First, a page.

Chinese foreign investors have cooled on Australian properties, but overseas buyers are tipped to return
ABC News - 7/1/2021; Last Update - 7/24/2021

Chinese foreign investors who abandoned the Australian property market last financial year could soon return, according to real estate agents and analysts who say enquiries and sales are on the rise. 

But they predict Australian property is likely to be a more attractive option for overseas buyers who want to move here and buy land or large homes when our borders reopen, rather than foreign investors who face high taxes. 

Australian Foreign Investment Review Board data shows that amid political tensions with China and COVID lockdowns, investment in Australian real estate from China declined significantly from its peak of almost $32 billion in 2015-16 to $7.1 billion in 2019-20.

Chinese buyers of commercial and residential real estate now sit behind buyers from the United States ($13.1 billion) and Singapore ($9.5 billion).

"When [Australia's] borders open, we will see a flood of people coming back to buy properties in Australia," says Monika Tu, founder and director of Black Diamondz Property.

Ms Tu's clients are mainly Chinese citizens with Australian residency working and living abroad.

Ms Tu says when COVID hit, and political tensions with China rose, investment dipped.

But she says now enquiries, and sales, for $10-million-plus homes, are back up as foreign buyers with Australian residency seek to return.

"Previously, you know, probably 90 per cent of our overseas buyers [were] from China," she says, adding that now in they are also coming from Singapore, Hong Kong, the United States and the United Kingdom.

Ms Tu says the view of her clients is that Australia managed the pandemic successfully, and is a safe place to live.

In addition, she notes, the exchange rate is currently in their favour.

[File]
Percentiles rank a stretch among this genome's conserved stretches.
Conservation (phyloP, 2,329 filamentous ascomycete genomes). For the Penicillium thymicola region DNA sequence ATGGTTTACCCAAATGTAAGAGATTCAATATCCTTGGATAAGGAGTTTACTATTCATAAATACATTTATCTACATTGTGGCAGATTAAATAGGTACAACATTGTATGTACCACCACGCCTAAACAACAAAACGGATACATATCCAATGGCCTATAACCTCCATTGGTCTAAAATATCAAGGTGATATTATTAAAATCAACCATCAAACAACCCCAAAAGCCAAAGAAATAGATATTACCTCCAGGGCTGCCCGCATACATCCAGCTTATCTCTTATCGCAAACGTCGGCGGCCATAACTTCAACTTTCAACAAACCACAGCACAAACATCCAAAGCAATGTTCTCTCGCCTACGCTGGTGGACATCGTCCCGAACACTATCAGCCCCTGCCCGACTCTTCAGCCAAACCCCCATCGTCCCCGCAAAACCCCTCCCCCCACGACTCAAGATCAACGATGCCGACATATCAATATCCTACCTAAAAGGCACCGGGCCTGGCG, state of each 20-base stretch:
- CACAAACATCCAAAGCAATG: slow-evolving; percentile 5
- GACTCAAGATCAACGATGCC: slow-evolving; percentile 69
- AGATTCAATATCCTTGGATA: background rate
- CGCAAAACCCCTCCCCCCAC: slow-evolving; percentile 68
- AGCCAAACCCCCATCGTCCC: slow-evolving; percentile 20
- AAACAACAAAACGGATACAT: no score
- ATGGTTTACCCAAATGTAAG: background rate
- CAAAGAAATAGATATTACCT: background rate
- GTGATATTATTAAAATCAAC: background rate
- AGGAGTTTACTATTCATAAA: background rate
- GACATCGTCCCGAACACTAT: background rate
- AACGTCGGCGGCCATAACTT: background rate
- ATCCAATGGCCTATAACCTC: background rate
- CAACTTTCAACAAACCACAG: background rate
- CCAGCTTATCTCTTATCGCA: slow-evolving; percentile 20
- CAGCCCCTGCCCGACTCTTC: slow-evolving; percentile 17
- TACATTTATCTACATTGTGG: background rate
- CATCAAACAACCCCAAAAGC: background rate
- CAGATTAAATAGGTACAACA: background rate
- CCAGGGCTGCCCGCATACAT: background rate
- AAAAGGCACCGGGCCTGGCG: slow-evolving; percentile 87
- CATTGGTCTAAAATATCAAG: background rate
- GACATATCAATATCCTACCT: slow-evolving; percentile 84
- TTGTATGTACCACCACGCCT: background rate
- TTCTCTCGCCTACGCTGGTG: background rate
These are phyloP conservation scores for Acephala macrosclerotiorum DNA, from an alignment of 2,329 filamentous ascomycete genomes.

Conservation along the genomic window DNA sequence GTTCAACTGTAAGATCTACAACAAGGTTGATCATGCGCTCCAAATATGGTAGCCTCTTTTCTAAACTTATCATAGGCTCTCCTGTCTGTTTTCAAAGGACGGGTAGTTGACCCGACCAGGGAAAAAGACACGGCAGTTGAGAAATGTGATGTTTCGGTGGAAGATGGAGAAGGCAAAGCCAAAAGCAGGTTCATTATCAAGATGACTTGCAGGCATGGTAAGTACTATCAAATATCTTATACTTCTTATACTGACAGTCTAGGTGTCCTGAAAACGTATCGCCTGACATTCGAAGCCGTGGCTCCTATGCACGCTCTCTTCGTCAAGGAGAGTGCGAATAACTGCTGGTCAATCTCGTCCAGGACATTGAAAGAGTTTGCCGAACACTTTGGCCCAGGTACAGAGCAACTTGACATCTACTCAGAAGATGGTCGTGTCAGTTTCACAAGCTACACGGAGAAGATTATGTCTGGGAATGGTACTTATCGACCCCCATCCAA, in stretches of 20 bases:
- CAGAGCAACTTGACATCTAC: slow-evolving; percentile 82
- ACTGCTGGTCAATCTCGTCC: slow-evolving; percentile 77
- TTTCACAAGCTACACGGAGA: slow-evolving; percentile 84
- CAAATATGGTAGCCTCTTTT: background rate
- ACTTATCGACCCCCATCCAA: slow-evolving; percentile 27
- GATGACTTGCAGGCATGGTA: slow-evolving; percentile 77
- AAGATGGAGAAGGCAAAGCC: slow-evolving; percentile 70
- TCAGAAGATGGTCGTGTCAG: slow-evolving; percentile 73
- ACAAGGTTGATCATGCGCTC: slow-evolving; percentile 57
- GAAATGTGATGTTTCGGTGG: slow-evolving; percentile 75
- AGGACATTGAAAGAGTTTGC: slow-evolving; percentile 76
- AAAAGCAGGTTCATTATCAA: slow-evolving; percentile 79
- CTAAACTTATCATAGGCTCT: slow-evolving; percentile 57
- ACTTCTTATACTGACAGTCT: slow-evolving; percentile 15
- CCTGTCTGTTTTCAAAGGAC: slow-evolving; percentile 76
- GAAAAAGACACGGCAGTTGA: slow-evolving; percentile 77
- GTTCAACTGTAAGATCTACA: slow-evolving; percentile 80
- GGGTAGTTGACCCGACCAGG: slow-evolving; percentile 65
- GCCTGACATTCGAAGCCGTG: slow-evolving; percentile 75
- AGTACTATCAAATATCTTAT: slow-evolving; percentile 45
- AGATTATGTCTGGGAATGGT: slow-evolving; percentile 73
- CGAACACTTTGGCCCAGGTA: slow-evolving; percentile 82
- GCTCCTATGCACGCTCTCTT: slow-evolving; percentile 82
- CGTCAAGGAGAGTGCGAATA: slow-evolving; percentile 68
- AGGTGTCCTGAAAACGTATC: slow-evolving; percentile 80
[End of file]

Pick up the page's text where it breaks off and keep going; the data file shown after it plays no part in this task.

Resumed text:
"If you look at [Australia's] prices, compared to Japan, to London, to New York, to Beijing and Shanghai, we are actually quite reasonable," Ms Tu says.

But some of her clients are placing tentative offers and won't close the deal until borders open and they can return to see the property.

"If you [are going to] buy a $20 million, $30 million home … you still want to feel and touch, right?," she asks rhetorically.

"We have good offers, but they are waiting to come back and to settle or to exchange the contract."

In Melbourne's eastern suburb of Box Hill, sales and marketing director, CBD Development, Ricky Chen is seeing enquiries pick up again.

The company he works for is behind mixed-use development called Trio, which is scheduled to be built by next year and will include high-rise apartments, hotels and retail space.

Mr Chen says enquiries from overseas buyers dropped by 70 per cent last financial year but are on the rise again as foreigners seek to retire in Australia or to send their kids here to study.

"February to June [this year], we have seen large numbers of inquiries…from China, from South Asia and the US market," he says.

These buyers, he says, are seeking new, larger-sized apartments with easy access to facilities, and are turning to Australia, which is seen as a safe place to live.

Martin North, principal of property research firm Digital Finance Analytics, also notes there's been a swing away from foreigners looking to invest to people wanting to move here.

"They are either people returning [to live in Australia] or coming because of the lifestyle," Mr North says.

Previously they were after apartments, but now they are more interested in buying land and larger properties, he says.

If agents and analysts are right in predicting more people will come from overseas to live here once our borders reopen, that will boost competition in an already busy housing market.

CoreLogic data shows that Australian house prices have increased by 13.5 per cent over the year to June, led by gains in Darwin, Hobart, Canberra and Sydney. 

That's the highest annual growth rate nationally since April 2004.

Houses have been more popular with buyers, rising more than 15 per cent compared to units, which increased by 6.8 per cent. 

Mr North says this time around the competition from foreign buyers will be for bigger and more expensive homes.

"A few years ago, there was definitely direct contention between property investors and first-home buyers," he says.

But Mr North doesn't predict the numbers of foreign buyers will be as strong as they were at their peak in 2015-16.

"I don't see the naked investment we had, say, five years ago, particularly from the South-East Asian nations, being the same again," Mr North says.

"The world has changed, the political landscape has changed, the financial landscape has changed."